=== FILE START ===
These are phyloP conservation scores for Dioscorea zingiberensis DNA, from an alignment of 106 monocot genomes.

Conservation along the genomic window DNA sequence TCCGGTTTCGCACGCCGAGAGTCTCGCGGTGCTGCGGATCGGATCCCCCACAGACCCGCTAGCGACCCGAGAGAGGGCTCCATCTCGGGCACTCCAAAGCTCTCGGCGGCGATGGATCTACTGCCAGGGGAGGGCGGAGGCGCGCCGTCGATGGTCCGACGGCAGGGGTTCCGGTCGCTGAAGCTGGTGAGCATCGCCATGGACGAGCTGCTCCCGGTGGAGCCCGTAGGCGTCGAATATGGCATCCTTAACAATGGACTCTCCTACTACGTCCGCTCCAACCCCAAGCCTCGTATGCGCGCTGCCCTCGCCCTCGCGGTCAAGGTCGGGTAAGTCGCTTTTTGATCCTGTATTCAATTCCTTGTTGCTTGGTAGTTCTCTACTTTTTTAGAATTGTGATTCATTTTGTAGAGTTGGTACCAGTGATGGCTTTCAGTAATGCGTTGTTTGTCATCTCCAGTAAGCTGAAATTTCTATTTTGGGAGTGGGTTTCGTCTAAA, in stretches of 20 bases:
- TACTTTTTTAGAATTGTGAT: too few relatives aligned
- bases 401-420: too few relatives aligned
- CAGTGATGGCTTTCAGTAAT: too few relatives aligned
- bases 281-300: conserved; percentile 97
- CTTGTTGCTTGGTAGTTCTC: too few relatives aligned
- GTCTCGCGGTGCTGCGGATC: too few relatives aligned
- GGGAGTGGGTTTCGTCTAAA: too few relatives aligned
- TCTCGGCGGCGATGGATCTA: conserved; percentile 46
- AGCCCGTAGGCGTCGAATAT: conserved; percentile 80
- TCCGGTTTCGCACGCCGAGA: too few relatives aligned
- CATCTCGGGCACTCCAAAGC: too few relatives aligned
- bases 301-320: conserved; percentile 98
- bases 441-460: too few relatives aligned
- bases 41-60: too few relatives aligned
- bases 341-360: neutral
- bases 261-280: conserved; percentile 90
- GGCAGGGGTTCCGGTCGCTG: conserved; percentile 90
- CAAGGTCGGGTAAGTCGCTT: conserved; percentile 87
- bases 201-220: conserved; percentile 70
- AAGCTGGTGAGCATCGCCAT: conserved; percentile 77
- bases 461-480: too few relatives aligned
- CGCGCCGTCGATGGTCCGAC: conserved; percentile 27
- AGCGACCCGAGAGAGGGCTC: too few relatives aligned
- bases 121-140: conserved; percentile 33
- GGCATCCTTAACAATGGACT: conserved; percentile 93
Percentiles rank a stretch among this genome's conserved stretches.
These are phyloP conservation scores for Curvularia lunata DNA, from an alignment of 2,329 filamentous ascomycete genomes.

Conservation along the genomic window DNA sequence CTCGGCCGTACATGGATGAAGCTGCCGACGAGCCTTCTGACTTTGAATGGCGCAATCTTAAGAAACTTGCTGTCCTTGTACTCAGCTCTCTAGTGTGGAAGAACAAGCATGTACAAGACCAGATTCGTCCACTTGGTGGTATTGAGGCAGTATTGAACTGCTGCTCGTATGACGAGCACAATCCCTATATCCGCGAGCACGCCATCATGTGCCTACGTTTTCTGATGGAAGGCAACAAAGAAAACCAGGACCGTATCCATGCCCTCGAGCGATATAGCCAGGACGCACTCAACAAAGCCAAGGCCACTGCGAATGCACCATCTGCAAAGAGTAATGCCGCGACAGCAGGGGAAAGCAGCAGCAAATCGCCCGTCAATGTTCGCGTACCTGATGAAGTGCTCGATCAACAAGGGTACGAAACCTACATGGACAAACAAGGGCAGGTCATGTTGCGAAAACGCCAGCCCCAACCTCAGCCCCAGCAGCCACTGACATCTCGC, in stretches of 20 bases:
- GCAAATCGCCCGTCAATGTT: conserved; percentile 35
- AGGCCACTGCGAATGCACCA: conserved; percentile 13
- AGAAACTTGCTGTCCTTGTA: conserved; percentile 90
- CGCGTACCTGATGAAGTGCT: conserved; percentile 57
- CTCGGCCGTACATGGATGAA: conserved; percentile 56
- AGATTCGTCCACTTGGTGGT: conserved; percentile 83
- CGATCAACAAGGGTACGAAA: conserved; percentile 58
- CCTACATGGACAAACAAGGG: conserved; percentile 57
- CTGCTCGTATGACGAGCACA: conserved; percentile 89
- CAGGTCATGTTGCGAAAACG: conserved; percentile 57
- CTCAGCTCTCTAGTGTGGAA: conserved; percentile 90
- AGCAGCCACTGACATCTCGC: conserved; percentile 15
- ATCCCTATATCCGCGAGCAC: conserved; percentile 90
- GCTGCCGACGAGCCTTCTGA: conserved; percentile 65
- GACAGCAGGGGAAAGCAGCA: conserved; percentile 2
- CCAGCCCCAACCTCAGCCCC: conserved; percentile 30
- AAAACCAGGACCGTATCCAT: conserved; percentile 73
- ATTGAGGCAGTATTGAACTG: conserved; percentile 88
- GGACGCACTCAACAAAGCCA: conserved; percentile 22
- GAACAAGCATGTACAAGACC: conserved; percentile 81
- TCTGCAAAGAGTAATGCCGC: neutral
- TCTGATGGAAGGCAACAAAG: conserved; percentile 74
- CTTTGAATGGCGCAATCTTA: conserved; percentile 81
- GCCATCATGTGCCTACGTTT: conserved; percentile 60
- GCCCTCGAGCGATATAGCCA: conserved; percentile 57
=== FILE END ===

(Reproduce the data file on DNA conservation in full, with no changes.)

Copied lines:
These are phyloP conservation scores for Dioscorea zingiberensis DNA, from an alignment of 106 monocot genomes.

Conservation along the genomic window DNA sequence TCCGGTTTCGCACGCCGAGAGTCTCGCGGTGCTGCGGATCGGATCCCCCACAGACCCGCTAGCGACCCGAGAGAGGGCTCCATCTCGGGCACTCCAAAGCTCTCGGCGGCGATGGATCTACTGCCAGGGGAGGGCGGAGGCGCGCCGTCGATGGTCCGACGGCAGGGGTTCCGGTCGCTGAAGCTGGTGAGCATCGCCATGGACGAGCTGCTCCCGGTGGAGCCCGTAGGCGTCGAATATGGCATCCTTAACAATGGACTCTCCTACTACGTCCGCTCCAACCCCAAGCCTCGTATGCGCGCTGCCCTCGCCCTCGCGGTCAAGGTCGGGTAAGTCGCTTTTTGATCCTGTATTCAATTCCTTGTTGCTTGGTAGTTCTCTACTTTTTTAGAATTGTGATTCATTTTGTAGAGTTGGTACCAGTGATGGCTTTCAGTAATGCGTTGTTTGTCATCTCCAGTAAGCTGAAATTTCTATTTTGGGAGTGGGTTTCGTCTAAA, in stretches of 20 bases:
- TACTTTTTTAGAATTGTGAT: too few relatives aligned
- bases 401-420: too few relatives aligned
- CAGTGATGGCTTTCAGTAAT: too few relatives aligned
- bases 281-300: conserved; percentile 97
- CTTGTTGCTTGGTAGTTCTC: too few relatives aligned
- GTCTCGCGGTGCTGCGGATC: too few relatives aligned
- GGGAGTGGGTTTCGTCTAAA: too few relatives aligned
- TCTCGGCGGCGATGGATCTA: conserved; percentile 46
- AGCCCGTAGGCGTCGAATAT: conserved; percentile 80
- TCCGGTTTCGCACGCCGAGA: too few relatives aligned
- CATCTCGGGCACTCCAAAGC: too few relatives aligned
- bases 301-320: conserved; percentile 98
- bases 441-460: too few relatives aligned
- bases 41-60: too few relatives aligned
- bases 341-360: neutral
- bases 261-280: conserved; percentile 90
- GGCAGGGGTTCCGGTCGCTG: conserved; percentile 90
- CAAGGTCGGGTAAGTCGCTT: conserved; percentile 87
- bases 201-220: conserved; percentile 70
- AAGCTGGTGAGCATCGCCAT: conserved; percentile 77
- bases 461-480: too few relatives aligned
- CGCGCCGTCGATGGTCCGAC: conserved; percentile 27
- AGCGACCCGAGAGAGGGCTC: too few relatives aligned
- bases 121-140: conserved; percentile 33
- GGCATCCTTAACAATGGACT: conserved; percentile 93
Percentiles rank a stretch among this genome's conserved stretches.
These are phyloP conservation scores for Curvularia lunata DNA, from an alignment of 2,329 filamentous ascomycete genomes.

Conservation along the genomic window DNA sequence CTCGGCCGTACATGGATGAAGCTGCCGACGAGCCTTCTGACTTTGAATGGCGCAATCTTAAGAAACTTGCTGTCCTTGTACTCAGCTCTCTAGTGTGGAAGAACAAGCATGTACAAGACCAGATTCGTCCACTTGGTGGTATTGAGGCAGTATTGAACTGCTGCTCGTATGACGAGCACAATCCCTATATCCGCGAGCACGCCATCATGTGCCTACGTTTTCTGATGGAAGGCAACAAAGAAAACCAGGACCGTATCCATGCCCTCGAGCGATATAGCCAGGACGCACTCAACAAAGCCAAGGCCACTGCGAATGCACCATCTGCAAAGAGTAATGCCGCGACAGCAGGGGAAAGCAGCAGCAAATCGCCCGTCAATGTTCGCGTACCTGATGAAGTGCTCGATCAACAAGGGTACGAAACCTACATGGACAAACAAGGGCAGGTCATGTTGCGAAAACGCCAGCCCCAACCTCAGCCCCAGCAGCCACTGACATCTCGC, in stretches of 20 bases:
- GCAAATCGCCCGTCAATGTT: conserved; percentile 35
- AGGCCACTGCGAATGCACCA: conserved; percentile 13
- AGAAACTTGCTGTCCTTGTA: conserved; percentile 90
- CGCGTACCTGATGAAGTGCT: conserved; percentile 57
- CTCGGCCGTACATGGATGAA: conserved; percentile 56
- AGATTCGTCCACTTGGTGGT: conserved; percentile 83
- CGATCAACAAGGGTACGAAA: conserved; percentile 58
- CCTACATGGACAAACAAGGG: conserved; percentile 57
- CTGCTCGTATGACGAGCACA: conserved; percentile 89
- CAGGTCATGTTGCGAAAACG: conserved; percentile 57
- CTCAGCTCTCTAGTGTGGAA: conserved; percentile 90
- AGCAGCCACTGACATCTCGC: conserved; percentile 15
- ATCCCTATATCCGCGAGCAC: conserved; percentile 90
- GCTGCCGACGAGCCTTCTGA: conserved; percentile 65
- GACAGCAGGGGAAAGCAGCA: conserved; percentile 2
- CCAGCCCCAACCTCAGCCCC: conserved; percentile 30
- AAAACCAGGACCGTATCCAT: conserved; percentile 73
- ATTGAGGCAGTATTGAACTG: conserved; percentile 88
- GGACGCACTCAACAAAGCCA: conserved; percentile 22
- GAACAAGCATGTACAAGACC: conserved; percentile 81
- TCTGCAAAGAGTAATGCCGC: neutral
- TCTGATGGAAGGCAACAAAG: conserved; percentile 74
- CTTTGAATGGCGCAATCTTA: conserved; percentile 81
- GCCATCATGTGCCTACGTTT: conserved; percentile 60
- GCCCTCGAGCGATATAGCCA: conserved; percentile 57